After digging around Doctrine's documentation and user group a bit, I came across an attribute setting that enables/disables this exact feature, Doctrine::ATTR_HYDRATE_OVERWRITE. By default this is set to true. If you hydrate a model from the database, and then somewhere later grab that same model through a reference, or a request to the Doctrine_Table, it will overwrite the model that is currently in memory for that key with a clean one from the database. Setting this attribute to false was a great fix for us, and ensures our code will run as intended.

$doctrine = Doctrine_Manager::getInstance();
$doctrine->setAttribute( Doctrine::ATTR_HYDRATE_OVERWRITE, false );

PHP Sessions in the db

Thursday May 3, 2007
By Brad Harris

I read an article today that I thought was great, and may be the answer to some oddities I've experienced lately. I host my sites on a MediaTemple GridServer account. Occasionally, as I'm logged into a site I've done, my session seems to just get blown away, and I lose my log in credentials. I noticed this recently as I was working on AdroitAuthentication class and trying to clean up how I was handling user authentication. I added in cookie handling to allow automatic logins if desired, and this seems to have alleviated the problem I was having with dissapearing sessions. Anyways, back to the article I read...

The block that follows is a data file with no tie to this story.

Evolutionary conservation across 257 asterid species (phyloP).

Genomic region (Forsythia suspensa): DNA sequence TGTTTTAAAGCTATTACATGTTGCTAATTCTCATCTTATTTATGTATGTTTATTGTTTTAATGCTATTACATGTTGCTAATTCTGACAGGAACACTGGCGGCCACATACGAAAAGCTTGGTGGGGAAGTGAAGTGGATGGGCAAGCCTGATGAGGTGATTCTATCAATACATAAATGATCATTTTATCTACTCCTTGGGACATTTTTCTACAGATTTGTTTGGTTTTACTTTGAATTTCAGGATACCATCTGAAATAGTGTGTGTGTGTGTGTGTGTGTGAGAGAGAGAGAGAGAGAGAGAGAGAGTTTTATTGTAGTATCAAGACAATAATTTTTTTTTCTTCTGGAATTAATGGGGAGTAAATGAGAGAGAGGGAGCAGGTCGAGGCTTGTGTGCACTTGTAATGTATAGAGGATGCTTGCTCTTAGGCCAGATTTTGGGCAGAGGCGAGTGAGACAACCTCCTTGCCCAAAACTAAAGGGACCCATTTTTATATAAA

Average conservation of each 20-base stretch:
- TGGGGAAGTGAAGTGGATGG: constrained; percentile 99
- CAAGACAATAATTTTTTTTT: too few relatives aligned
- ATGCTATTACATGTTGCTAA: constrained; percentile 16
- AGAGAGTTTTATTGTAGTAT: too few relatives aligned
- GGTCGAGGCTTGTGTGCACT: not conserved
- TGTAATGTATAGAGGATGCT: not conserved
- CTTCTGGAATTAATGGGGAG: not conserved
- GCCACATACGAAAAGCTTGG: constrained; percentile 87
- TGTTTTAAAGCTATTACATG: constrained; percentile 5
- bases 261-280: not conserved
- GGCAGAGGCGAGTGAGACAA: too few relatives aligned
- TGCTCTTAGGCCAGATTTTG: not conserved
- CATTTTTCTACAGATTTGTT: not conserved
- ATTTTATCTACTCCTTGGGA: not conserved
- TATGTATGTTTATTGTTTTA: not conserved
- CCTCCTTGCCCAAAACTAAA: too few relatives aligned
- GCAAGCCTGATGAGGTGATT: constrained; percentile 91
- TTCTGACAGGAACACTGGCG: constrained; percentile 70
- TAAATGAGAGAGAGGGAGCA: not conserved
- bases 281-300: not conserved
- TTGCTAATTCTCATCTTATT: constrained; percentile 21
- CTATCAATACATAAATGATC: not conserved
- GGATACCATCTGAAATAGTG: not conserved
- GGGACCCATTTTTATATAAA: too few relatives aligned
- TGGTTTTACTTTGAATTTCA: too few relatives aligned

Storing PHP Sessions in a Database

This article described how a common problem with a multiple server environment, which helps for load balancing, is that sessions in PHP are by default stored on the hard disk. As you bounce around servers from load balancing, those files may not get copied with you, thereby causing your session to either be non-existent, or stale. A solution is to change PHP to use the database for sessions instead. Its a great article, and I'm going to give it a shot tonight and make it a feature in Adroit php framework. After excitingly discussing this with a co-worker of mine, he smiled at me and said he wouldn't comment on how Rails has that built into it already. Its funny how the more I develop Adroit, the more Rails-like features I find myself implementing... One day I'll give Rails a shot, but I really love PHP and without people pushing the envelope with it it won't progress as a language.